Since I had some dough left over from my previous post Dutch Apple Pie, I decided to make some Mexican Empanadas. These empanadas are flaky, tender and full of flavor- you can use them as a main course, an accompaniment at breakfast time, or for a snack when you open the fridge bleary-eyed at 1:00 am looking for something to eat.
‘Empanada’ comes from the Spanish word empanar which means ‘coated in bread’, but I think of them as being like a ‘turnover.’ Originating in Spain, empanadas are now served in many countries, including Argentina, India, Indonesia and the Philippines. Even Australia has its own version of an empanada with its meat and vegetable-filled pasty. Imagine my embarrassment when I first came to Australia in 1979 and asked for a pastie- I was quickly told that the correct pronunciation is pah-stie!
I’m calling my recipe a ‘Mexican empanada’ because I’ve used ingredients such as Mexican pork (or beef) chorizo, jalapeño peppers, cumin and Mexican chili powder. Mexican pork chorizo is different than Spanish chorizo since it is sold raw in a casing and must be cooked before eating.
Mexican Pork Chorizo
To assemble the empanada, first roll-out 50 grams (3 tbsps) of dough into a small circle, then place several tablespoons of the meat filling in the middle of the circle.
Next, fold the dough in half, neaten-up the raw edges using a knife and then press the raw edges together firmly. Crimp the ends of the dough either using the tines of a fork or ‘fluting’ the ends like a pie crust.
Or, maybe you are brave enough to try the repulgue technique, which is so pretty:
Finally, brush each empanada with an egg wash and bake at 420 F (215 C) until golden in color. And please let me know how your empanadas turn out- I am dying to know!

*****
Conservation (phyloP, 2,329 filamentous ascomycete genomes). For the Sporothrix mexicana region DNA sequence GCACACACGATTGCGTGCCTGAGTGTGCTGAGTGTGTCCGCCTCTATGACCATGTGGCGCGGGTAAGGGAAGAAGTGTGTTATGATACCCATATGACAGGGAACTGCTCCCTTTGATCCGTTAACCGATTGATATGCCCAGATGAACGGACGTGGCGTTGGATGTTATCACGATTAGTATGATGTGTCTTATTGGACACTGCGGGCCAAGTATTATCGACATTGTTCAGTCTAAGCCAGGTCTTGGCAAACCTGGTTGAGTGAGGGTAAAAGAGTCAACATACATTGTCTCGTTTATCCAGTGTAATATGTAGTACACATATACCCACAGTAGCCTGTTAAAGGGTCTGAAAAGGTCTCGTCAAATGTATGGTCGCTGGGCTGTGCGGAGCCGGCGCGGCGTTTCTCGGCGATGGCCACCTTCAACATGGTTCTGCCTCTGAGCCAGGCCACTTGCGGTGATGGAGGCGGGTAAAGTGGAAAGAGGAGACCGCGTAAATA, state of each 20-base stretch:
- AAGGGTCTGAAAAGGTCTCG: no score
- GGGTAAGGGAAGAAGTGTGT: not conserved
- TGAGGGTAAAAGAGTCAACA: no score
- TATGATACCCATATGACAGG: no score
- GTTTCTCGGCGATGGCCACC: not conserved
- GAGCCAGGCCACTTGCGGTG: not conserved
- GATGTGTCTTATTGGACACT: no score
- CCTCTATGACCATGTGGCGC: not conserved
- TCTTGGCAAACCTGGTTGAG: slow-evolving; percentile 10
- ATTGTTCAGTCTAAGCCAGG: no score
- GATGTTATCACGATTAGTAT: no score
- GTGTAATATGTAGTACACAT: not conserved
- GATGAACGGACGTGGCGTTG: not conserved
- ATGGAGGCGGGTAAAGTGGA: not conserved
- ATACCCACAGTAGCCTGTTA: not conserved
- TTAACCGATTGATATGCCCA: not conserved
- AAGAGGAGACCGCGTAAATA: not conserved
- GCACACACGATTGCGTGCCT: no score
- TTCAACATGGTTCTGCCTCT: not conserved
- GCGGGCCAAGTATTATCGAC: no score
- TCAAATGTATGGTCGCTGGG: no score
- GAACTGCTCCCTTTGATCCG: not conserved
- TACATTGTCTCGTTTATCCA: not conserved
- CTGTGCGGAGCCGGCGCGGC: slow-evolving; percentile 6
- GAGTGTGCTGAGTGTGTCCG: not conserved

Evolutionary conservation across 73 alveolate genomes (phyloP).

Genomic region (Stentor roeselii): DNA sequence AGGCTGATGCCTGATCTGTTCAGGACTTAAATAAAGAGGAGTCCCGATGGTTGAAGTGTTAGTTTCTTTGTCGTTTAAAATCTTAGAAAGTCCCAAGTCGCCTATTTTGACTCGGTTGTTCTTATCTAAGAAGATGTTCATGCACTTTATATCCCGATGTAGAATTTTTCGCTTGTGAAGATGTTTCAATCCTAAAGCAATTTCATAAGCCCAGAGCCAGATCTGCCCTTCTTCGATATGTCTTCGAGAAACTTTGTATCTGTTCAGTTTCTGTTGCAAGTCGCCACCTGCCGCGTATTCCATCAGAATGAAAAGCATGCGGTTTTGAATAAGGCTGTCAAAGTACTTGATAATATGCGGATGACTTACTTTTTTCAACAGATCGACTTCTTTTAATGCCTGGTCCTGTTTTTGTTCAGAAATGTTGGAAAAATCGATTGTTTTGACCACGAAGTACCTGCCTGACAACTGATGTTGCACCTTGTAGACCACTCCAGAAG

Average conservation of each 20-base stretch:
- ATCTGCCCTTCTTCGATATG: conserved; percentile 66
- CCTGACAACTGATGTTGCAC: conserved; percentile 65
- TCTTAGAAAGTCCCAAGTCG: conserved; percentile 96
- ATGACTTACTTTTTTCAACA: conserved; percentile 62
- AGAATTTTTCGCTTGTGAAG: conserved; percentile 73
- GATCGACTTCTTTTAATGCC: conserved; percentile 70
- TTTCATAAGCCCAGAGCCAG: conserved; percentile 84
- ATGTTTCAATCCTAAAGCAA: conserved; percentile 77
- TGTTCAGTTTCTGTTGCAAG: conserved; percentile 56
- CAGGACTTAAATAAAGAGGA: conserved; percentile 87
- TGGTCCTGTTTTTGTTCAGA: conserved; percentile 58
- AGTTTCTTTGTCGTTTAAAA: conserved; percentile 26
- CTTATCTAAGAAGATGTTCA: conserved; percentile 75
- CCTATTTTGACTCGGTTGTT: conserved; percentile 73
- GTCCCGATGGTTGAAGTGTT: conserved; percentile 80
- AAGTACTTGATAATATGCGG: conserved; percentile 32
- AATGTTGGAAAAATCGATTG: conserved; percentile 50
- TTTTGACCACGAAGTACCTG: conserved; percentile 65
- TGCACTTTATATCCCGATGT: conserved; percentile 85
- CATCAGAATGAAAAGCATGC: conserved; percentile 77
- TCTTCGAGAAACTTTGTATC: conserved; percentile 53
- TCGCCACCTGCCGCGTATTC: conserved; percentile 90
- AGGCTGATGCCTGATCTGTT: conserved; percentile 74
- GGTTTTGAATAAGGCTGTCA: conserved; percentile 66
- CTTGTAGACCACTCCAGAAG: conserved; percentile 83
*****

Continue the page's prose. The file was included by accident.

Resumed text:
Thank you so much for stopping by my blog- you give me inspiration to keep on going to explore the fascinating world of food!
- 1-2 tbsps oil
- 1 lb lean beef
- ¼ lb Mexican pork (or beef) chorizo
- ½ onion, diced
- 2 garlic cloves
- ½ red bell pepper, chopped
- jalapeño or red chili pepper, diced
- 1 can (14 oz) diced tomatoes
- Salt to taste
- Splash of cumin
- Splash of Mexican chili powder
- 2 1/2 cups (300 g) white flour
- 11 tbsps (150 g) cold butter, cubed
- 1 1/2 eggs
- 2 - 3 tbsp. cold water
- 1 egg combined with splash of water
- Over medium-high heat, cook the chopped onion, garlic, red bell pepper and jalapeno pepper in oil until the veggies turn soft and translucent (2-3 minutes). Add the lean beef and Mexican pork (or beef) chorizo and fry until brown. The chorizo is rather fatty so the mixture will turn rather liquid and ‘bubbly.’ Add the can of diced tomatoes and season with salt, cumin and Mexican chili powder- adjust the seasoning to suit your taste. Let cool completely before adding the filling to the prepared dough.
- Place flour in large bowl. Add cold butter cubes and rub mixture with palms and finger tips until mixture resembles fine sand. Alternatively, place flour and butter in food processor bowl and pulse until mixture resembles texture of fine sand.
- Add 1 1/2 eggs and stir until mixture starts to form a ball. If required, add 2-3 tbsps. of ice cold water and mix until dough hangs together in firm ball shape.
- Turn the dough out onto a lightly floured surface and knead several times until it forms a firm ball. Wrap in plastic wrap and place in fridge for at least 15 minutes.
- Remove dough from fridge and divide into balls weighing about 50 grams (3 tbsps) each. On a lightly-floured surface, roll out each ball into a circle, about 1/8 inch thick. Add 2-3 tbsps of the filling into the center of each dough circle, fold the dough in half then press the bottom edges of the dough together with your fingers. Crimp the bottom edges together using the tines of a fork or fluting the edges as you would do in making a pie.
- Brush each empanada with the egg wash and bake at 420 F (215 C) for 20 minutes or until the crust turns golden brown. Serve warm with a little tomato sauce or salsa on the side.
- If you can't find Mexican pork (or beef) chorizo in your supermarket, substitute regular pork (or beef) and increase the amount of cumin and Mexican chili powder seasoning in the recipe.